Foster an Attitude of Gratitude

On the heels of many people around the world celebrating the Easter season, we wanted to take the opportunity to circle back and revisit the power of having an attitude of gratitude and the impact it has on our lives and overall effectiveness as leaders and human beings.

Everything you do begins with your mindset. It defines how you look at the world and will drive and influence your behavior and how you show up. Your mindset, which is defined as the established set of attitudes held by someone, isn’t set in stone, even though it can feel that way sometimes. 

Changing your mindset and developing what we would call an attitude of gratitude is a process that requires you to confront your most deeply-held beliefs, values, and ideas about yourself, those around you in your personal professional circles, and the world around you.  

Every action you take and every word you speak is generated in your mind, so if your mindset is fixed, rigid, or negative, you may experience challenges in your life and some bumps throughout your leadership journey, too. 

Developing an Attitude of Gratitude

A growth mindset is all about the attitude with which a person faces challenges, how they process failures, and how they adapt and evolve as a result. In business, honing the ability to learn and grow after a setback or challenges is key to establishing a culture built on continuous learning and growth. It is also about believing that one’s skills and abilities can be improved, and as a leader, helping the people around you to develop these skills is also critically important.

You may be thinking that your purpose as a leader is to inspire people and drive your organization forward successfully. That is true, and remember you set the tone with your behavior and thinking. Your people will feed off your energy, what you say, how you say it and the behaviors you exhibit. If your role is to develop others, then logically you must set the right example for your people to follow.  

The benefit to you as a leader and human being is that you will feel happier, less stressed, and ultimately, will be more productive and successful. Those around you will feel appreciated and supported, and grateful people tend to be more supportive and helpful than those who aren’t.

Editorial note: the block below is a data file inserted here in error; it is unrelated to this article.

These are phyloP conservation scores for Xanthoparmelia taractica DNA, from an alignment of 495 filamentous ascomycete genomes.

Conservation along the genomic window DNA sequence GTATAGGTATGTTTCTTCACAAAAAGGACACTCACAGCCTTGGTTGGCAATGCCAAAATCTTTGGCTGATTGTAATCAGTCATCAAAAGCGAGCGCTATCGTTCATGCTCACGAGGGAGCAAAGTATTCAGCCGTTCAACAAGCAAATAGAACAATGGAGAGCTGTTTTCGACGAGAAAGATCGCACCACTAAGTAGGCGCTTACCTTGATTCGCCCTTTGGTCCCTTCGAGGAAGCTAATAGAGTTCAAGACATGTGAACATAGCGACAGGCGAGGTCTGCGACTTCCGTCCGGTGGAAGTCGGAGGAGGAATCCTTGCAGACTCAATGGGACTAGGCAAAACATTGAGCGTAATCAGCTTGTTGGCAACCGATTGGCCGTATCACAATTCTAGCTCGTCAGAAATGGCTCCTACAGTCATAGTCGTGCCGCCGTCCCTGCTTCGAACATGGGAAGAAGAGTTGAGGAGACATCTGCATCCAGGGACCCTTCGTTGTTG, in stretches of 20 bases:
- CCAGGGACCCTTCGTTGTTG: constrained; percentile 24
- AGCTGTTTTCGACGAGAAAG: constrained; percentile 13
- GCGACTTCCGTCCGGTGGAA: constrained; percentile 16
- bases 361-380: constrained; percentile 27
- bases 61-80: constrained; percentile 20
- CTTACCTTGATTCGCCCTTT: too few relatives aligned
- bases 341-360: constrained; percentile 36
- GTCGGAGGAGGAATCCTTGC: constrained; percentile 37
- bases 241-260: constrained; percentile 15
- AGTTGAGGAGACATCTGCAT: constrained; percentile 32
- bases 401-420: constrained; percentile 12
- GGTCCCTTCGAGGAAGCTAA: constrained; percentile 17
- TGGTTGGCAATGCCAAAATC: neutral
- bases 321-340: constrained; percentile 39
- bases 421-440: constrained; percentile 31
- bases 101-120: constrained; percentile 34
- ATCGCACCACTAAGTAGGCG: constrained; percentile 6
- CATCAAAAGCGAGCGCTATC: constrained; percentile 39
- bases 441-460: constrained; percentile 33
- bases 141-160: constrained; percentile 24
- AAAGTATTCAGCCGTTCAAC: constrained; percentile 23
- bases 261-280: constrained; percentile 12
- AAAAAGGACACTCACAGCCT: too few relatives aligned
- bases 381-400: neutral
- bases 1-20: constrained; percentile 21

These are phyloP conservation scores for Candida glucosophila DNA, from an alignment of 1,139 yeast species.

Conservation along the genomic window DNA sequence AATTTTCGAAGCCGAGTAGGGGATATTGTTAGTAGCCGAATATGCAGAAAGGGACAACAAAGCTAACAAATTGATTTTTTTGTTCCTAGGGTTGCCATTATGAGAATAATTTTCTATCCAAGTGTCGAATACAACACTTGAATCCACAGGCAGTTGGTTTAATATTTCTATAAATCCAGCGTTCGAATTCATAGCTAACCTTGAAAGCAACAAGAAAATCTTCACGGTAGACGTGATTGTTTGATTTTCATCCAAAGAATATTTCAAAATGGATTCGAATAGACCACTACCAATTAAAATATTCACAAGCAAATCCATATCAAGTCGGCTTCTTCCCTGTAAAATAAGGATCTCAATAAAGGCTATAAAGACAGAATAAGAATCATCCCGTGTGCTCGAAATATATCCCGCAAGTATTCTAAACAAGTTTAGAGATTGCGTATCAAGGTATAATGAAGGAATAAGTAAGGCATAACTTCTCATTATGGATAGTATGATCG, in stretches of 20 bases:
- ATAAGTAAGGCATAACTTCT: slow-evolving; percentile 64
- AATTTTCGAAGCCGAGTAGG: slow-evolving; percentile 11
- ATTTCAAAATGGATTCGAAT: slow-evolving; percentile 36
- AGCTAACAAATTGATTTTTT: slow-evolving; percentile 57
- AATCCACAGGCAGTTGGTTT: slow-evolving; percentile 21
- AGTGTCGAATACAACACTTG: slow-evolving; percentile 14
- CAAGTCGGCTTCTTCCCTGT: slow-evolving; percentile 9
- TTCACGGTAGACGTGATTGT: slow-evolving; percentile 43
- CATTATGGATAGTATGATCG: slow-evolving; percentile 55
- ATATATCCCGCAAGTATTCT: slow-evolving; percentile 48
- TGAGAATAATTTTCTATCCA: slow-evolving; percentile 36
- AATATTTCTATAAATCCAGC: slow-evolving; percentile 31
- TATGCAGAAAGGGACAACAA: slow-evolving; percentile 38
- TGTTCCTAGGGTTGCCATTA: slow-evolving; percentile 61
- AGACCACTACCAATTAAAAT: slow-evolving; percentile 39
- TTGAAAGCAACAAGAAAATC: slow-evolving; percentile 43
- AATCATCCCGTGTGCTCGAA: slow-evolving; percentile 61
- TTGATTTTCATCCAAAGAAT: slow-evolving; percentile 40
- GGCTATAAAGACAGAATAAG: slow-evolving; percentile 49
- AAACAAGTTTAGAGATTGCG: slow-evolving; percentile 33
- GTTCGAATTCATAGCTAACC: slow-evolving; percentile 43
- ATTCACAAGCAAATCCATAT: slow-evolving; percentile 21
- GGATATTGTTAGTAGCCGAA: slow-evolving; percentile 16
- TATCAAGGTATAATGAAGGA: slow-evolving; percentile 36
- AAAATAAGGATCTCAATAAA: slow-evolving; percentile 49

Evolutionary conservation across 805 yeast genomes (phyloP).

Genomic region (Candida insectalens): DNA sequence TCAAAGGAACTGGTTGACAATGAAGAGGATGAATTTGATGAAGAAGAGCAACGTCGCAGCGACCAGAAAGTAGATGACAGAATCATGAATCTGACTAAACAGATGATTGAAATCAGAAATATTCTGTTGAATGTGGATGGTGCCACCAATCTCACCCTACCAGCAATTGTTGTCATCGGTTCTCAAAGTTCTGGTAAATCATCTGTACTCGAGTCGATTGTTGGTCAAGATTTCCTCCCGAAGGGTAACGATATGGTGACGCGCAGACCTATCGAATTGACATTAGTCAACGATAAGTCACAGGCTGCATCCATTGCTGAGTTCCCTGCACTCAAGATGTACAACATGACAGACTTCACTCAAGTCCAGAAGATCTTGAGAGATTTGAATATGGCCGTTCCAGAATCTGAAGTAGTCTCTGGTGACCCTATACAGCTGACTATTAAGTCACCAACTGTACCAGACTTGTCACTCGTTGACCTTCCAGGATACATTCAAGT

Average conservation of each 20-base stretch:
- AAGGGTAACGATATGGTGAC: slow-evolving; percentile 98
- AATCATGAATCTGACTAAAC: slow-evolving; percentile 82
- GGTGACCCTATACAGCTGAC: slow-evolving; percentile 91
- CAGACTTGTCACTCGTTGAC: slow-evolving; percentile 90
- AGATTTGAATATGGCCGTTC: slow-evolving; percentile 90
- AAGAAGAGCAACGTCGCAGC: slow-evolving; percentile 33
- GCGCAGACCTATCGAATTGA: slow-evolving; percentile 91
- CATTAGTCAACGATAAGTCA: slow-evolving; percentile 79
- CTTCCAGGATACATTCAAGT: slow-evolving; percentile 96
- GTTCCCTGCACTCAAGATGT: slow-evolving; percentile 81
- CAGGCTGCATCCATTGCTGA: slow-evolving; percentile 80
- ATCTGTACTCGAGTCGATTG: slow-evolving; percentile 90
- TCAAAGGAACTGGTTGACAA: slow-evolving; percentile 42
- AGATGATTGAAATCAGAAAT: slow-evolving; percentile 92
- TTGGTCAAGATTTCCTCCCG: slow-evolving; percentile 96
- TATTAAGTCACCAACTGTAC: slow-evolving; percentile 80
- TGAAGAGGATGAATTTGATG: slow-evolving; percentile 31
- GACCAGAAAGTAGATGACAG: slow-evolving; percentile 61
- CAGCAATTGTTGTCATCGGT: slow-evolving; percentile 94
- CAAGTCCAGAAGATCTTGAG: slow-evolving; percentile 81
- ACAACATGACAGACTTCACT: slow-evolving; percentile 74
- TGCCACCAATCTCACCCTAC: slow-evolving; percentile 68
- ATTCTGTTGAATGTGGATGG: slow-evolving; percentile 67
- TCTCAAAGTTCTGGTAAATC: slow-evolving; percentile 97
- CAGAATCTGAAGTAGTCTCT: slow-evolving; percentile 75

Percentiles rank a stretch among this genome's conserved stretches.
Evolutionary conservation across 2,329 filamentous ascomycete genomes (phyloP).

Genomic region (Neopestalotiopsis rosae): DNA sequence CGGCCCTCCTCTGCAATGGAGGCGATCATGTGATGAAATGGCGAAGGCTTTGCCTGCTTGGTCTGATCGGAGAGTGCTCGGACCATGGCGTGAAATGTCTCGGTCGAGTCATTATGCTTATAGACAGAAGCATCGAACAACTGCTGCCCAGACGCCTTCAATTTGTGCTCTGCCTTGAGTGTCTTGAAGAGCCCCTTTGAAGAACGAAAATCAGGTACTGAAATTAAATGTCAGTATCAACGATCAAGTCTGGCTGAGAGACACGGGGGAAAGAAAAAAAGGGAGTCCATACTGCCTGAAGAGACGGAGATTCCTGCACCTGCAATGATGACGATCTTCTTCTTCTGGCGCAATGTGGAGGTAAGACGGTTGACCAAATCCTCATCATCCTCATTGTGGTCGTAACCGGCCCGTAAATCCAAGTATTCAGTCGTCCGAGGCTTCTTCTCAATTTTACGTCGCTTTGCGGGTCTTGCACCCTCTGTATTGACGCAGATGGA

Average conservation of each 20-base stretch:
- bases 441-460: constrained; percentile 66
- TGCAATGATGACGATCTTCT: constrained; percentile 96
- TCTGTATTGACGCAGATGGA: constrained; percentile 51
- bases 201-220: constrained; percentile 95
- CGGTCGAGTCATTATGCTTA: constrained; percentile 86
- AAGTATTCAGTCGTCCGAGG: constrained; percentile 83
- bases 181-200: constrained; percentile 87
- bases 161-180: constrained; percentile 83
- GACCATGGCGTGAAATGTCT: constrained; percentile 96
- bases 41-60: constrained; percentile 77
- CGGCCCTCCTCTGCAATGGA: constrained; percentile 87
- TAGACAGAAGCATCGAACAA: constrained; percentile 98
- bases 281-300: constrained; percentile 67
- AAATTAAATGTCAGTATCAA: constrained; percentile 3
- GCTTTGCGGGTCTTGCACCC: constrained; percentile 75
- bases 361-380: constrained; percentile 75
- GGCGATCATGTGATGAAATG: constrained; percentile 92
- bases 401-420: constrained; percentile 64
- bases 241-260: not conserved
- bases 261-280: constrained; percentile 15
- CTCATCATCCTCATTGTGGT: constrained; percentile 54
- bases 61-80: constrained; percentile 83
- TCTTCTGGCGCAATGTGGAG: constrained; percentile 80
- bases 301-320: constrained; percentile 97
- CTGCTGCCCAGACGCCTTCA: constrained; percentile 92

The Power of Choice

Life is all about choices and choosing to be grateful is entirely up to you. Would you rather wake up and choose to be angry, frustrated, jealous or ambivalent towards others?  As we have noted in past blogs, the human brain will naturally look for the negative first unless you train it to do otherwise. Gratitude is a practice that will assist in rewiring the brain, so that we reflect on the positive first. We are not suggesting we ignore our blind spots and that there won’t be tough decisions and adversity in our lives. How we choose to react to those situations is within our control.

Before we unveil a few simple best practices, we want to be respectful and address the fact that there are people who might feel more challenged to find the good in others and in the situations they are confronted with as they navigate through their busy lives. One in five Canadians suffer from some form of mental health issue, and simply shifting your thinking might not feel possible without some additional assistance and support. 

Best Practices to Develop and Attitude of Gratitude

#1. Practice Daily Gratitude

For those of you who we have had the privilege of working with, you know that sometimes we ask our participants to complete a gratitude homework assignment where they need to pause for a few minutes each day and reflect on 3 things they are grateful for in their life.  We provide a journal as a tool to help them keep track and encourage them to look for the small things, not the big things that matter most. One of the most gratifying experiences for me as their coach and facilitator is to listen to the insights and stories that come out of this experience.